As usual, many Western sources are voicing scepticism about the DPRK’s nuclear weapon capabilities as in 2006, 2009 and 2013, when they grudgingly acknowledged later that the DPRK indeed had carried out nuclear tests. It would be a mistake to underestimate the capabilities of the DPRK’s nuclear weapon programme. These sources were in a similar self-induced state of denial about Iran’s uranium enrichment capability and eventually had to acknowledge the reality that Iran had installed some 19,000 centrifuges and produced more than 16,000 kilograms of low enriched uranium and to negotiate an agreement on a Joint Comprehensive Plan of Action (JCPOA) with Iran that was concluded in July 2015. In the final analysis, what is more important is that the DPRK has carried out yet another nuclear test and is sending a political signal regarding the continuing development of its nuclear weapon programme despite opposition and condemnation from several sources. Development by the DPRK of a thermonuclear device is only a matter of time.

It is likely that in developing its nuclear weapon programme, the DPRK is not only bolstering its defence capabilities against a militarily resurgent Japan and against the economically more powerful Republic of Korea, but also may be signalling and accumulating bargaining chips for future negotiations within the Six Party Talks or some other framework for engagement such as a JCPOA. This would not be unprecedented as the DPRK previously has traded away certain nuclear assets, as in the 1994 ‘Agreed Framework’ and the ‘Initial Actions’ on the freeze on its nuclear programme and the disabling of certain nuclear facilities as agreed in 2007, but then walked away from these agreements citing undue pressure and ‘hostile actions’ by the USA and its allies. 


The Way Forward

The adoption of additional resolutions by the UN Security Council condemning the DPRK and imposing even more sanctions serve little purpose other than to unnecessarily punish the hapless civilian population of the DPRK and to demonstrate yet again the impotence and ineffectiveness of current policies of isolating and sanctioning the DPRK. Unfortunately, some of the policies not only of the DPRK, but also of the USA as well as of South Korea and Japan—two countries that have previously hosted US nuclear weapons on their respective territories and are covered by US nuclear defence arrangements—have contributed to the stalemate in the so-called Six Party Talks (DPRK, Republic of Korea, China, Japan, Russia and the USA) that were suspended in 2009.

Just as engagement by the EU/E3+3 [4] with Iran (2013-2015) and by the UK and USA with Libya (2003) regarding their nuclear programmes resulted in favourable non-proliferation outcomes, it is essential to resume engagement with the DPRK on some sort of JCPOA. Unconditional resumption of the moribund Six Party Talks would be a good start, albeit with a clear focus on nuclear issues, with the objective of bringing the DPRK back into the fold of the nuclear Non-Proliferation Treaty (NPT) and its associated IAEA safeguards, while addressing the DPRK’s and other parties’ security concerns. The only feasible option is a diplomatic outcome that takes into account the legitimate security interests of all relevant negotiating parties. Furthermore, moving towards establishing a nuclear-weapon-free zone in Northeast Asia, covering the Korean Peninsula and Japan, would be a complementary confidence- and security-building measure.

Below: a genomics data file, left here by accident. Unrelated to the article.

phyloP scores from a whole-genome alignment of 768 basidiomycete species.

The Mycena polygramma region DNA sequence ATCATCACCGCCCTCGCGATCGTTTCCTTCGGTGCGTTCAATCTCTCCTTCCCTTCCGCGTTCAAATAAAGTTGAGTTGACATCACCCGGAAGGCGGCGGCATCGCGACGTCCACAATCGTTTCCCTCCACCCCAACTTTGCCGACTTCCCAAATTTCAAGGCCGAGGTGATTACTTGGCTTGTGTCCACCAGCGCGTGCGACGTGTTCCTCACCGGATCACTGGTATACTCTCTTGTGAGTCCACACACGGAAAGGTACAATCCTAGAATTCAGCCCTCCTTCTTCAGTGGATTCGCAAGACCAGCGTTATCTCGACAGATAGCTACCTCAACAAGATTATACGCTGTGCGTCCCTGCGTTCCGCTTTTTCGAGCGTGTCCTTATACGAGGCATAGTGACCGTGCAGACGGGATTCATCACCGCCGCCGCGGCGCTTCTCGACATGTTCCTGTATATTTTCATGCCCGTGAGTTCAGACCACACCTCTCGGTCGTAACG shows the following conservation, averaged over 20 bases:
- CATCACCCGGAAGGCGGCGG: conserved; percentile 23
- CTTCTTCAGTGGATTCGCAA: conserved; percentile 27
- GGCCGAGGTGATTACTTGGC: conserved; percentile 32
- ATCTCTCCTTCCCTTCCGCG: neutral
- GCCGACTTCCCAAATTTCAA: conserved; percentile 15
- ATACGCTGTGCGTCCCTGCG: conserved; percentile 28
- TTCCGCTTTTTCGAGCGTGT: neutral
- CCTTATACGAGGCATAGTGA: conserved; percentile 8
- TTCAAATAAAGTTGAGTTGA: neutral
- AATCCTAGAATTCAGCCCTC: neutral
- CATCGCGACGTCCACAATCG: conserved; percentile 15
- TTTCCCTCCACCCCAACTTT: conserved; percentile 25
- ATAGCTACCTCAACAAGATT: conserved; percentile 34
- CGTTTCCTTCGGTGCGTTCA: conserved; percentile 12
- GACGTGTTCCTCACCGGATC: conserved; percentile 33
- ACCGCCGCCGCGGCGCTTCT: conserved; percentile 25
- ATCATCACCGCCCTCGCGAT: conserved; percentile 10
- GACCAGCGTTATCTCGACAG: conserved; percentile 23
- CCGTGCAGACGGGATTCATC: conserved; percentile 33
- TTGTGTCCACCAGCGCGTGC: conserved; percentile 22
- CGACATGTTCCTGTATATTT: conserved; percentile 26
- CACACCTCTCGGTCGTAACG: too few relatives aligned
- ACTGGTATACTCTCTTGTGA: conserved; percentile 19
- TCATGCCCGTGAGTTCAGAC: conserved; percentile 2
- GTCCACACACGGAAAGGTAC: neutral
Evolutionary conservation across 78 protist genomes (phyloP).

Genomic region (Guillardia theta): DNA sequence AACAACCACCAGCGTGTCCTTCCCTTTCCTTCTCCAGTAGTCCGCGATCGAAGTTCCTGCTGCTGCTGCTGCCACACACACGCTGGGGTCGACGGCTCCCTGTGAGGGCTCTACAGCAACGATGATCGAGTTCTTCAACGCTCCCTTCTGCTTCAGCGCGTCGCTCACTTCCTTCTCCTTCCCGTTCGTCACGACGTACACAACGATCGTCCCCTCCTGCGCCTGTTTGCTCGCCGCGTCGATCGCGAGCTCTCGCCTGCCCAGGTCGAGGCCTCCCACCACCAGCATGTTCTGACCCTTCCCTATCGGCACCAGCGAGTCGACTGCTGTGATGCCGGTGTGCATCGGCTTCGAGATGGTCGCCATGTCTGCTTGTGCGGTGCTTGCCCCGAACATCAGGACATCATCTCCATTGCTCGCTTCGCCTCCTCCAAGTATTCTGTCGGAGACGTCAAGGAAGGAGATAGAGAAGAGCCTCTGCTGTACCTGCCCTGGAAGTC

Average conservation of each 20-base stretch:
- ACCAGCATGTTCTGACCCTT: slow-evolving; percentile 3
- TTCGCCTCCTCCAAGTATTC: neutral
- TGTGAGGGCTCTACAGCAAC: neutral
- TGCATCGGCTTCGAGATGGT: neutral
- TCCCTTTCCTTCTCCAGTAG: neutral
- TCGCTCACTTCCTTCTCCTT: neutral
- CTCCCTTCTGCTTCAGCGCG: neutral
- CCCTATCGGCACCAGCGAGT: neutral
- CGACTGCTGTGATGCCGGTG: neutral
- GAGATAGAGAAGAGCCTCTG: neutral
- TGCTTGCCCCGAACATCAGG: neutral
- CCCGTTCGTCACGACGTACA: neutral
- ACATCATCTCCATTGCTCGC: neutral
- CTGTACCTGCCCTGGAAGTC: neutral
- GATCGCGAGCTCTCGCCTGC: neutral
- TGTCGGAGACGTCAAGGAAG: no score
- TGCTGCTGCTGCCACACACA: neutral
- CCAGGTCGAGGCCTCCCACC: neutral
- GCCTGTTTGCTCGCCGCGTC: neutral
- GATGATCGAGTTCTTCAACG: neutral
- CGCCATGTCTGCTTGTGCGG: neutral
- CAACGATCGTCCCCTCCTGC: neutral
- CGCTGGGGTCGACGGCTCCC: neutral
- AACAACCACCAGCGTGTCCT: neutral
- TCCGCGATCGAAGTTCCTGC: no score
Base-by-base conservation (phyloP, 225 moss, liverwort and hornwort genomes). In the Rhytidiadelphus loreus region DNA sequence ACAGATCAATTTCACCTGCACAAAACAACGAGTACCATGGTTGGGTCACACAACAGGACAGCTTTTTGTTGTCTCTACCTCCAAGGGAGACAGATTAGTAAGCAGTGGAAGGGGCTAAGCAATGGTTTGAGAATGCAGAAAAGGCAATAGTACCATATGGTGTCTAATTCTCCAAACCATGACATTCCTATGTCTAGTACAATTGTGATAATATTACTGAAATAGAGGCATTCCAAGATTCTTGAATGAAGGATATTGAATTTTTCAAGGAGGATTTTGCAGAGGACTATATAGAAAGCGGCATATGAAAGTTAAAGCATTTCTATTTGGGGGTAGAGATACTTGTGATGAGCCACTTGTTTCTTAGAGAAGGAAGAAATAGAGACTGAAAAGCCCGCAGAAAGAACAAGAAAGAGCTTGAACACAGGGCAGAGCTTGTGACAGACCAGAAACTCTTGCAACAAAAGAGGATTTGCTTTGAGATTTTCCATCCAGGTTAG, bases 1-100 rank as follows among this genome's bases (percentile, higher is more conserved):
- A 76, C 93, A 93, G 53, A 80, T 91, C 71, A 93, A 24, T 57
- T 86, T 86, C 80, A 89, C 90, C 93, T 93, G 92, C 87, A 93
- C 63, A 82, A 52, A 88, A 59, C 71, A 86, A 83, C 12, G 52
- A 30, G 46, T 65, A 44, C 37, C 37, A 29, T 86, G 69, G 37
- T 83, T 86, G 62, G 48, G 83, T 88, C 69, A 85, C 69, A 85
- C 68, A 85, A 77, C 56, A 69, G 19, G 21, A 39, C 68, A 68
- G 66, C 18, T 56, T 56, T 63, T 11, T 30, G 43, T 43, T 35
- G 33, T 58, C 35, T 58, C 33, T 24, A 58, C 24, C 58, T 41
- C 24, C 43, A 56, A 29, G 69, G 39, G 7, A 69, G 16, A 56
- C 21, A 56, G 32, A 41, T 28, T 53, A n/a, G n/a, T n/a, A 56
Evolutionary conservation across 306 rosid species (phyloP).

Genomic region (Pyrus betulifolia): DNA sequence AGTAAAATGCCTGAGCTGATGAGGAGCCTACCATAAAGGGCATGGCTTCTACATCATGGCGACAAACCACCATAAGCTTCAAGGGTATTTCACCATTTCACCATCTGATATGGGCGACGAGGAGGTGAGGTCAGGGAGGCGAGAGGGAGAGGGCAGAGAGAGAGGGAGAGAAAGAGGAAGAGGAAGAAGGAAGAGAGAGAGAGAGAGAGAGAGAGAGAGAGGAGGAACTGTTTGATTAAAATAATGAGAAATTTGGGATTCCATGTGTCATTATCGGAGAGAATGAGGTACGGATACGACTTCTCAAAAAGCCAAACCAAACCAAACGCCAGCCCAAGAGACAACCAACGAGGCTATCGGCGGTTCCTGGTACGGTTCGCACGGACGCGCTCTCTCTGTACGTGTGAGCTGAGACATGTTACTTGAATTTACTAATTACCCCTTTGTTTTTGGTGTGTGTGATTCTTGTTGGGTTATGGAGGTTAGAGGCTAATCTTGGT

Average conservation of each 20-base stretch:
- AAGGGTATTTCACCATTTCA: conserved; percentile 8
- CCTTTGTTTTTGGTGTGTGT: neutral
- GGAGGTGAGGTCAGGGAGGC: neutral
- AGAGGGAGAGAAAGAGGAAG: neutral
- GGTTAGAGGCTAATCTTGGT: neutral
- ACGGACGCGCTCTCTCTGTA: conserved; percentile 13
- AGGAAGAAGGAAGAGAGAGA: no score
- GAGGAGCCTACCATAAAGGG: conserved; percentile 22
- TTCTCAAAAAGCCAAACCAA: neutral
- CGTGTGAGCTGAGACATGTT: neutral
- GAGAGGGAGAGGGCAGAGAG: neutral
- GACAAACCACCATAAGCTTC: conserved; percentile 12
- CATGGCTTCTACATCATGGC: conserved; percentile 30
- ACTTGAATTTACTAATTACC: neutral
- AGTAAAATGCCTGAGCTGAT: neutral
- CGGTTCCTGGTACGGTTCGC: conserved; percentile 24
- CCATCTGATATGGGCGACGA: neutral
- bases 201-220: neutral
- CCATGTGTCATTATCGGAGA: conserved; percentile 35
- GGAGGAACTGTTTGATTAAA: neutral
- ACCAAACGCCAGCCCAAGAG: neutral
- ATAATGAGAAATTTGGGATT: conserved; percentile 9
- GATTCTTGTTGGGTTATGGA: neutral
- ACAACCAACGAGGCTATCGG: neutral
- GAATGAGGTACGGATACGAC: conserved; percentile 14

[1] An underground nuclear explosion can eject radioactive material–solid and gaseous–into the environment. These substances provide the ultimate evidence of a nuclear detonation. Their detection depends on many factors, in particular on the geological setting in which the detonation took place. A well-contained underground nuclear explosion will not release solid radioactive residues into the atmosphere. But there is another way to detect such explosions–by finding their gaseous releases, radioactive noble gases, in particular Xenon. Noble gas atoms are very small and pass easily through rock and sediment. Once in the atmosphere, the gas is dispersed by the winds and can be picked up by radionuclide detectors, thus providing the 'smoking gun' evidence of a nuclear explosion.

[2] The CTBTO, based in Vienna, is the international organization responsible for ensuring that no nuclear explosion goes undetected. It uses four complementary verification technologies: seismic, hydroacoustic, infrasound and radionuclide monitoring.

[3] The 'WC-135 Constant Phoenix' is a military derivative of the Boeing-707 passenger airliner used by the USA to verify compliance of the 1963 Partial Nuclear-Test-Ban Treaty by collecting noble gases such as Xenon-133, fission products and particulates released by nuclear tests.

[4] European Union, France, Germany and the UK; plus China, Russian Federation and the USA.


Tariq Rauf is the Director of the Disarmament, Arms Control and Non-Proliferation Programme.